31 October 2014
African youth are more likely to invest surplus cash to achieve their long-terms goals, rather than spend money on luxury items, according to a report released recently by Barclays Africa Group Limited.
A result of a survey conducted among 7 052 young Africans from 11 countries, the report states that 49% of all respondents said they would invest or save an extra US$100 if they had the money.
Of the total number of respondents, 14.7% said they would use the extra US$100 for education and skills-related expenses and 13.2% would use it to pay off their debt, indicating good saving intentions and a readiness to make sacrifices for education and training as a strategy for prosperity, the report notes.
Young South Africans less likely to invest
Compared to the overall score, Ghanaians (62%) and Kenyans (63%) came out tops as the most likely nations to invest additional funds. However, South Africans were less likely to invest (27%) and were only slightly more inclined to pay off debt (31%).
Entitled “Africa Prospers: Future Youth Drivers of the African Economy’, the purpose of the survey was to gauge how Africans defined “prosperity” and how they are investing for their future. Respondents from South Africa, Zambia, Botswana, Kenya, Ghana, Mozambique, Seychelles, Mauritius, Tanzania, Uganda and Zimbabwe took part in the survey from April to August this year.
What it means to prosper to young Africans
Young Africans mostly agreed that to prosper means to be successful, to thrive and to be fortunate in not only finances but also in health, career satisfaction and happiness.
“The survey showed that there is a new understanding of prosperity – one that transcends the confines of traditional family or community structures,” according to the report.
Of note, 30% of respondents said they would buy a computer if they had extra cash and 24% said they would purchase books in order to prosper. Education cropped up quite frequently in the survey, an indication of the zeal for knowledge among the youth.
“Both the internet and new and developing mobile phone technology are increasing the importance of this generation as agents of social transformation and wealth creation in different sub-regions of Africa,’ the report notes.
Lack of finance
However, 68.9% of the participants said the major impediment to “prosperity’ was lack of finance. Half of the participants indicated there was general lack of opportunity to prosper and 26.2% said they needed financial advice.
Commenting on the findings in the executive summary of the report, independent analysts Professor Monde Makiwane of the Human Sciences Research Council and Dr Golda Chimere-Dan of Africa Strategic Research Corporation (Pty) Ltd said the survey “captures the prosperity perspectives, experiences and life strategies of Africa’s growing and young emerging middle-class, who holds the key to accelerated economic growth and transformation in Africa’.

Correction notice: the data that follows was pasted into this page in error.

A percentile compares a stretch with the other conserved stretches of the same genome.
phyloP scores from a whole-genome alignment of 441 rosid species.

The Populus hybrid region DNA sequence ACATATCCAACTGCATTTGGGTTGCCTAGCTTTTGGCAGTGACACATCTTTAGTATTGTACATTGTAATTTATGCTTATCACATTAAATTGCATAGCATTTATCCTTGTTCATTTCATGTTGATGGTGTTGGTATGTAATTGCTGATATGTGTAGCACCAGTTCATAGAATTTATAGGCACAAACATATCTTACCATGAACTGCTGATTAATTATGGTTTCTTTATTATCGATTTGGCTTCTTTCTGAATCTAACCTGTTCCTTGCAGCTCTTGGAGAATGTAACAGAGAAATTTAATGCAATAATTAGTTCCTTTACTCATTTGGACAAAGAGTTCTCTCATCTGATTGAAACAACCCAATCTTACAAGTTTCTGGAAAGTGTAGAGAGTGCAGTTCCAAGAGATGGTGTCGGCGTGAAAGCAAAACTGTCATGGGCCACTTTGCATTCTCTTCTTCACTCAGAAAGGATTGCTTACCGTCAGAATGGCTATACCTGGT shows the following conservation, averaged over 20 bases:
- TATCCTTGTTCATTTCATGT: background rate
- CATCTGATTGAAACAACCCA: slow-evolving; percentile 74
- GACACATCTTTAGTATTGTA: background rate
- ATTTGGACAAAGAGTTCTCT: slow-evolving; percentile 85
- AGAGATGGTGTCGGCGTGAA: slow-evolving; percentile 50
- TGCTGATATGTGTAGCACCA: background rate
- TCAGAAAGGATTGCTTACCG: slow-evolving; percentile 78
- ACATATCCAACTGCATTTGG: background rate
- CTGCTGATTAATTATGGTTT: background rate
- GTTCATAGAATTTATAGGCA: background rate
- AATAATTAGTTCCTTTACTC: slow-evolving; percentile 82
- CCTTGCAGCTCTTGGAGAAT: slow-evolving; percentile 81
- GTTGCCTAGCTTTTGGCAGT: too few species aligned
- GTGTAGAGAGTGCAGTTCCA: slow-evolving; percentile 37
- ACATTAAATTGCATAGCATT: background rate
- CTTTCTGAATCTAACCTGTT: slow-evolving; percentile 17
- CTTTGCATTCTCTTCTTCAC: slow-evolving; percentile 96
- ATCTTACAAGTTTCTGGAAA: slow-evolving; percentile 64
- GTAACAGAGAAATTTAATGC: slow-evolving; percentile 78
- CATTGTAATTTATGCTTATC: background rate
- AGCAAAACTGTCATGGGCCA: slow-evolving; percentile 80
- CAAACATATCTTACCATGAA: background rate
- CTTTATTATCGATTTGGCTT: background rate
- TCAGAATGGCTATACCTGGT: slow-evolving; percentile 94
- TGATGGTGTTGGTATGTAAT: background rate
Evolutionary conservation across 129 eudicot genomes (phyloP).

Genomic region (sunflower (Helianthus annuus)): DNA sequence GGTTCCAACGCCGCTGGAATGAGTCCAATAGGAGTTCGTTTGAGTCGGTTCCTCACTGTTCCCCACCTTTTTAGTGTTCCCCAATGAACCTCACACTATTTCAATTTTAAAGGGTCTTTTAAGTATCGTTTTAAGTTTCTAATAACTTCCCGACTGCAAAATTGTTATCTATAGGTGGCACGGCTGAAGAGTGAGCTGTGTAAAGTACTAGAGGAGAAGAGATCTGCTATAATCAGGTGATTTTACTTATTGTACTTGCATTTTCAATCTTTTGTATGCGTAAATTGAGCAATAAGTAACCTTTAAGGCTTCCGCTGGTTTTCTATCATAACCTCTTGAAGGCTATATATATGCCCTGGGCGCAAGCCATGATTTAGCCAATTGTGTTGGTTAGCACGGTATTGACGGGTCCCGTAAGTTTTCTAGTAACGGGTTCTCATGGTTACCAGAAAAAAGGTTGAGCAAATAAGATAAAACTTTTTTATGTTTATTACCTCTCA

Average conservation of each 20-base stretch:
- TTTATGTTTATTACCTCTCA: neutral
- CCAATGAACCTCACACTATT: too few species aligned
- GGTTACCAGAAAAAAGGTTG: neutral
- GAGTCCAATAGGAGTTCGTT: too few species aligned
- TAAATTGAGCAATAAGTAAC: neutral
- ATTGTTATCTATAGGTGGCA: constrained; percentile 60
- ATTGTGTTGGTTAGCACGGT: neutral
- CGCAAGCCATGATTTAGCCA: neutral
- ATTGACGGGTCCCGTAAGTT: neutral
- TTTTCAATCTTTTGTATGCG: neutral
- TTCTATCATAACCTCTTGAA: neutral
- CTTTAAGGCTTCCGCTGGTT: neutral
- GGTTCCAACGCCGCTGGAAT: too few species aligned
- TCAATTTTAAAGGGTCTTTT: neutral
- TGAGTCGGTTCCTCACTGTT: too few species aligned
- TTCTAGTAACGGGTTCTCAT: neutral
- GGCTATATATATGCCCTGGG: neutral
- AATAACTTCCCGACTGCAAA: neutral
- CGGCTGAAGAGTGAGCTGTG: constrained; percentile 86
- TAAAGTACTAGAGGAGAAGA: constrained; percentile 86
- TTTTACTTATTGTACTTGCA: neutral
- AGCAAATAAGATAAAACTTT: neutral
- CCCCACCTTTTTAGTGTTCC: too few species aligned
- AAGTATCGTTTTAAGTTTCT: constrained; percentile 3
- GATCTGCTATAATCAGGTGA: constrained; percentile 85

“It addresses critical issues of financial behaviour and prosperity that have either been missed or poorly measured by previous social and financial surveys in Africa. Although some results from the report confirm findings from other location- specific studies, this is the first survey of its kind to collect this specific set of information in a comparative study of 11 African countries.’
Findings key to attracting investment in Africa
Makiwane and Chimere-Dan said the findings will have profound implications on how economic development and financial services are packaged and presented to people in Africa in years to come.
“Africa constitutes a sizeable portion of the global market with its share of general and unique risks and opportunities. Even though regional economic growth is vulnerable to the fluctuations in the global markets, many analysts remain optimistic about the economic prospects for sub Saharan Africa,’ the two analysts noted, adding that a combination of demographic and social dynamics has given rise to two notable patterns that attract regional and global attention to the African market.
The first pattern shows that the current phase of the demographic transition in Africa is contributing to a growing sub-group of young, economically active Africans who are better educated and not as digitally disadvantaged as the generations that preceded them.
Recent studies by demographers and economists have identified this new generation as the potential vanguard for accelerated economic growth and human development in Africa, a phenomenon is referred to as the African “youth bulge’.
African youth bulge
The second pattern relates to Africa following Asia’s saving boom. Makiwane and Chimere-Dan said several decades ago, Asia experienced a similar “youth bulge’.
“Asia capitalised on this by creating employment opportunities and mobilising the youth to save, thereby boosting per capita savings. Encouragingly, one of the most significant findings from the Barclays Africa Prosper Report is the high level of savings and investments reported by participants. As many as 50% of respondents would save or invest to help them prosper financially. This needs encouragement,’ Makiwane and Chimere-Dan noted.